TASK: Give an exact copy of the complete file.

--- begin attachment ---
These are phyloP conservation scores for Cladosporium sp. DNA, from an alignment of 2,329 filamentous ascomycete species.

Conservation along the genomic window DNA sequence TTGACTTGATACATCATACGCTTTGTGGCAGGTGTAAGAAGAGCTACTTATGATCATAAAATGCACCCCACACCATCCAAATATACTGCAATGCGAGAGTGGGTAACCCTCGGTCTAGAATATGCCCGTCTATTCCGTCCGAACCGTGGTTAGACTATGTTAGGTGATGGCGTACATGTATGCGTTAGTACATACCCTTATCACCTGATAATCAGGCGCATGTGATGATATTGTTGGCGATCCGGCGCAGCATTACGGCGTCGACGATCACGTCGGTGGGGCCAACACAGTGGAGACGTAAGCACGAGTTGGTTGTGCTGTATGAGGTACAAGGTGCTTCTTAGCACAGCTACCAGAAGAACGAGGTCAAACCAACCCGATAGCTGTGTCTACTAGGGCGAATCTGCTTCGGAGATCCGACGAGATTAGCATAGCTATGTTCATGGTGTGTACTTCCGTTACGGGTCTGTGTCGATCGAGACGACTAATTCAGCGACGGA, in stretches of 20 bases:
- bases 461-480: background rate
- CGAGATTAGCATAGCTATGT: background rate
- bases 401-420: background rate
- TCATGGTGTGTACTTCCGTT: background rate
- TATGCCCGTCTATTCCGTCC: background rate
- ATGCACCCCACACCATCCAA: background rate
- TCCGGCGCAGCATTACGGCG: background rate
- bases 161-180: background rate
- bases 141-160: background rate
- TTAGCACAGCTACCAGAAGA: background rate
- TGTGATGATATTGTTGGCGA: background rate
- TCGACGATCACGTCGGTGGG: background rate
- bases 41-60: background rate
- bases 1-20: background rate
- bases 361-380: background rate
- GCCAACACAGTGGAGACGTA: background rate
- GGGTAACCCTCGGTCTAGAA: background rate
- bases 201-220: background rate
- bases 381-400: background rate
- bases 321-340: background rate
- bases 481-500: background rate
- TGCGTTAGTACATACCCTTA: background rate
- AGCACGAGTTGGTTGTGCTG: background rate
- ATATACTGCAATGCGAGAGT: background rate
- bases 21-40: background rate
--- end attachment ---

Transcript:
These are phyloP conservation scores for Cladosporium sp. DNA, from an alignment of 2,329 filamentous ascomycete species.

Conservation along the genomic window DNA sequence TTGACTTGATACATCATACGCTTTGTGGCAGGTGTAAGAAGAGCTACTTATGATCATAAAATGCACCCCACACCATCCAAATATACTGCAATGCGAGAGTGGGTAACCCTCGGTCTAGAATATGCCCGTCTATTCCGTCCGAACCGTGGTTAGACTATGTTAGGTGATGGCGTACATGTATGCGTTAGTACATACCCTTATCACCTGATAATCAGGCGCATGTGATGATATTGTTGGCGATCCGGCGCAGCATTACGGCGTCGACGATCACGTCGGTGGGGCCAACACAGTGGAGACGTAAGCACGAGTTGGTTGTGCTGTATGAGGTACAAGGTGCTTCTTAGCACAGCTACCAGAAGAACGAGGTCAAACCAACCCGATAGCTGTGTCTACTAGGGCGAATCTGCTTCGGAGATCCGACGAGATTAGCATAGCTATGTTCATGGTGTGTACTTCCGTTACGGGTCTGTGTCGATCGAGACGACTAATTCAGCGACGGA, in stretches of 20 bases:
- bases 461-480: background rate
- CGAGATTAGCATAGCTATGT: background rate
- bases 401-420: background rate
- TCATGGTGTGTACTTCCGTT: background rate
- TATGCCCGTCTATTCCGTCC: background rate
- ATGCACCCCACACCATCCAA: background rate
- TCCGGCGCAGCATTACGGCG: background rate
- bases 161-180: background rate
- bases 141-160: background rate
- TTAGCACAGCTACCAGAAGA: background rate
- TGTGATGATATTGTTGGCGA: background rate
- TCGACGATCACGTCGGTGGG: background rate
- bases 41-60: background rate
- bases 1-20: background rate
- bases 361-380: background rate
- GCCAACACAGTGGAGACGTA: background rate
- GGGTAACCCTCGGTCTAGAA: background rate
- bases 201-220: background rate
- bases 381-400: background rate
- bases 321-340: background rate
- bases 481-500: background rate
- TGCGTTAGTACATACCCTTA: background rate
- AGCACGAGTTGGTTGTGCTG: background rate
- ATATACTGCAATGCGAGAGT: background rate
- bases 21-40: background rate